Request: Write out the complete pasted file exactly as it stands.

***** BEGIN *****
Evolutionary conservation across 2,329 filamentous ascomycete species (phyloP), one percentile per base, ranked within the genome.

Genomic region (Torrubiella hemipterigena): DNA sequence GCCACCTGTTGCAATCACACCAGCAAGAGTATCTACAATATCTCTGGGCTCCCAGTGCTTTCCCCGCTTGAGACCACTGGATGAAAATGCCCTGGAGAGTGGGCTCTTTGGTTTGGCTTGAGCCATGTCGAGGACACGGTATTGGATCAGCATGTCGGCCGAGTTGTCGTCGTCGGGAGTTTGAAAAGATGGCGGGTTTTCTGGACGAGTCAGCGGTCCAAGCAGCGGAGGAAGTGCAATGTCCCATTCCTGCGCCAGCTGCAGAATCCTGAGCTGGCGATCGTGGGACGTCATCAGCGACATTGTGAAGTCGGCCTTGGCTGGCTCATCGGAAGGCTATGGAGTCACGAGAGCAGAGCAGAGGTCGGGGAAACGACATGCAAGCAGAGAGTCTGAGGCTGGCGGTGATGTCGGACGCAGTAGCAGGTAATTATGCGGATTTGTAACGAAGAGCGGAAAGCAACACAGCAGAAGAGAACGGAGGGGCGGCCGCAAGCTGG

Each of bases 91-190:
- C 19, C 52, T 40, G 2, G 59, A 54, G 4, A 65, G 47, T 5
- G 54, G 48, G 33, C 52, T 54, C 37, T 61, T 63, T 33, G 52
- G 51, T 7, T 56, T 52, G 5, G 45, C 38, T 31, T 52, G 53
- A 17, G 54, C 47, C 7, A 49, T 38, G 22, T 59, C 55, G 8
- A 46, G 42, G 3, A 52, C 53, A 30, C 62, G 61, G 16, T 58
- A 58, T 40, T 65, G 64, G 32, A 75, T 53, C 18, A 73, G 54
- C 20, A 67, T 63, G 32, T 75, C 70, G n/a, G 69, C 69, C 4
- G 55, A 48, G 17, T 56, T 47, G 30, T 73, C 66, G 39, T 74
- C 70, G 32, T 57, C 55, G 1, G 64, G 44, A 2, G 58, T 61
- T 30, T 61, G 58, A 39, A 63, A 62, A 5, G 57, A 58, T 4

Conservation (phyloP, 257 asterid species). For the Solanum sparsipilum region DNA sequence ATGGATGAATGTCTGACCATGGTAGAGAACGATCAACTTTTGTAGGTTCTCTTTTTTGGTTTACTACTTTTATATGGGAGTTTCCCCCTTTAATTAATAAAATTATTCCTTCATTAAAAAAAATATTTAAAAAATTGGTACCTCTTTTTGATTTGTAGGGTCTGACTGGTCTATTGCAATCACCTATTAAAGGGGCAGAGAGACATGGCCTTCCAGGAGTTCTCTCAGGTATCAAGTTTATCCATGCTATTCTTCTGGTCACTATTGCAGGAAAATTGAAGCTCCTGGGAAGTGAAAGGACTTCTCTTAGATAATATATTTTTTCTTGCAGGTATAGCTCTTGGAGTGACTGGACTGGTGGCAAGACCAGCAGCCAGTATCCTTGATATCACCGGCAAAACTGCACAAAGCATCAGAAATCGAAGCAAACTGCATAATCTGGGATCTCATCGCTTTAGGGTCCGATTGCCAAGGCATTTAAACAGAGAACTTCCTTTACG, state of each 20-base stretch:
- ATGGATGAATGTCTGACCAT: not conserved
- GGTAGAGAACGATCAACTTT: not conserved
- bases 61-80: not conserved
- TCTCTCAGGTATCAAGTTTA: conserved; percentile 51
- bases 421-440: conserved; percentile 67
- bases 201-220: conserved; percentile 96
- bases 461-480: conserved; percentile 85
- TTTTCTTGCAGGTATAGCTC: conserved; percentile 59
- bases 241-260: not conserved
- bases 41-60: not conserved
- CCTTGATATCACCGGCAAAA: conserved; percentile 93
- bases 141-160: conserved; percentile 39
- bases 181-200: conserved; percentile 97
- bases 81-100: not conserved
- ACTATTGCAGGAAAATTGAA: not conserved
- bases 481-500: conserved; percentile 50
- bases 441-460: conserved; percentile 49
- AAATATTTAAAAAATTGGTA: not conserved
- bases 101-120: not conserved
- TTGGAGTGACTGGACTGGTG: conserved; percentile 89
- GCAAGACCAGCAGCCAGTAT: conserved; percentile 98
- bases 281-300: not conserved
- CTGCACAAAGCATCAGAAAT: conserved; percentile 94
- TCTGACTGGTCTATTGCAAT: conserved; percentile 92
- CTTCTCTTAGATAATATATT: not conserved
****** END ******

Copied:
Evolutionary conservation across 2,329 filamentous ascomycete species (phyloP), one percentile per base, ranked within the genome.

Genomic region (Torrubiella hemipterigena): DNA sequence GCCACCTGTTGCAATCACACCAGCAAGAGTATCTACAATATCTCTGGGCTCCCAGTGCTTTCCCCGCTTGAGACCACTGGATGAAAATGCCCTGGAGAGTGGGCTCTTTGGTTTGGCTTGAGCCATGTCGAGGACACGGTATTGGATCAGCATGTCGGCCGAGTTGTCGTCGTCGGGAGTTTGAAAAGATGGCGGGTTTTCTGGACGAGTCAGCGGTCCAAGCAGCGGAGGAAGTGCAATGTCCCATTCCTGCGCCAGCTGCAGAATCCTGAGCTGGCGATCGTGGGACGTCATCAGCGACATTGTGAAGTCGGCCTTGGCTGGCTCATCGGAAGGCTATGGAGTCACGAGAGCAGAGCAGAGGTCGGGGAAACGACATGCAAGCAGAGAGTCTGAGGCTGGCGGTGATGTCGGACGCAGTAGCAGGTAATTATGCGGATTTGTAACGAAGAGCGGAAAGCAACACAGCAGAAGAGAACGGAGGGGCGGCCGCAAGCTGG

Each of bases 91-190:
- C 19, C 52, T 40, G 2, G 59, A 54, G 4, A 65, G 47, T 5
- G 54, G 48, G 33, C 52, T 54, C 37, T 61, T 63, T 33, G 52
- G 51, T 7, T 56, T 52, G 5, G 45, C 38, T 31, T 52, G 53
- A 17, G 54, C 47, C 7, A 49, T 38, G 22, T 59, C 55, G 8
- A 46, G 42, G 3, A 52, C 53, A 30, C 62, G 61, G 16, T 58
- A 58, T 40, T 65, G 64, G 32, A 75, T 53, C 18, A 73, G 54
- C 20, A 67, T 63, G 32, T 75, C 70, G n/a, G 69, C 69, C 4
- G 55, A 48, G 17, T 56, T 47, G 30, T 73, C 66, G 39, T 74
- C 70, G 32, T 57, C 55, G 1, G 64, G 44, A 2, G 58, T 61
- T 30, T 61, G 58, A 39, A 63, A 62, A 5, G 57, A 58, T 4

Conservation (phyloP, 257 asterid species). For the Solanum sparsipilum region DNA sequence ATGGATGAATGTCTGACCATGGTAGAGAACGATCAACTTTTGTAGGTTCTCTTTTTTGGTTTACTACTTTTATATGGGAGTTTCCCCCTTTAATTAATAAAATTATTCCTTCATTAAAAAAAATATTTAAAAAATTGGTACCTCTTTTTGATTTGTAGGGTCTGACTGGTCTATTGCAATCACCTATTAAAGGGGCAGAGAGACATGGCCTTCCAGGAGTTCTCTCAGGTATCAAGTTTATCCATGCTATTCTTCTGGTCACTATTGCAGGAAAATTGAAGCTCCTGGGAAGTGAAAGGACTTCTCTTAGATAATATATTTTTTCTTGCAGGTATAGCTCTTGGAGTGACTGGACTGGTGGCAAGACCAGCAGCCAGTATCCTTGATATCACCGGCAAAACTGCACAAAGCATCAGAAATCGAAGCAAACTGCATAATCTGGGATCTCATCGCTTTAGGGTCCGATTGCCAAGGCATTTAAACAGAGAACTTCCTTTACG, state of each 20-base stretch:
- ATGGATGAATGTCTGACCAT: not conserved
- GGTAGAGAACGATCAACTTT: not conserved
- bases 61-80: not conserved
- TCTCTCAGGTATCAAGTTTA: conserved; percentile 51
- bases 421-440: conserved; percentile 67
- bases 201-220: conserved; percentile 96
- bases 461-480: conserved; percentile 85
- TTTTCTTGCAGGTATAGCTC: conserved; percentile 59
- bases 241-260: not conserved
- bases 41-60: not conserved
- CCTTGATATCACCGGCAAAA: conserved; percentile 93
- bases 141-160: conserved; percentile 39
- bases 181-200: conserved; percentile 97
- bases 81-100: not conserved
- ACTATTGCAGGAAAATTGAA: not conserved
- bases 481-500: conserved; percentile 50
- bases 441-460: conserved; percentile 49
- AAATATTTAAAAAATTGGTA: not conserved
- bases 101-120: not conserved
- TTGGAGTGACTGGACTGGTG: conserved; percentile 89
- GCAAGACCAGCAGCCAGTAT: conserved; percentile 98
- bases 281-300: not conserved
- CTGCACAAAGCATCAGAAAT: conserved; percentile 94
- TCTGACTGGTCTATTGCAAT: conserved; percentile 92
- CTTCTCTTAGATAATATATT: not conserved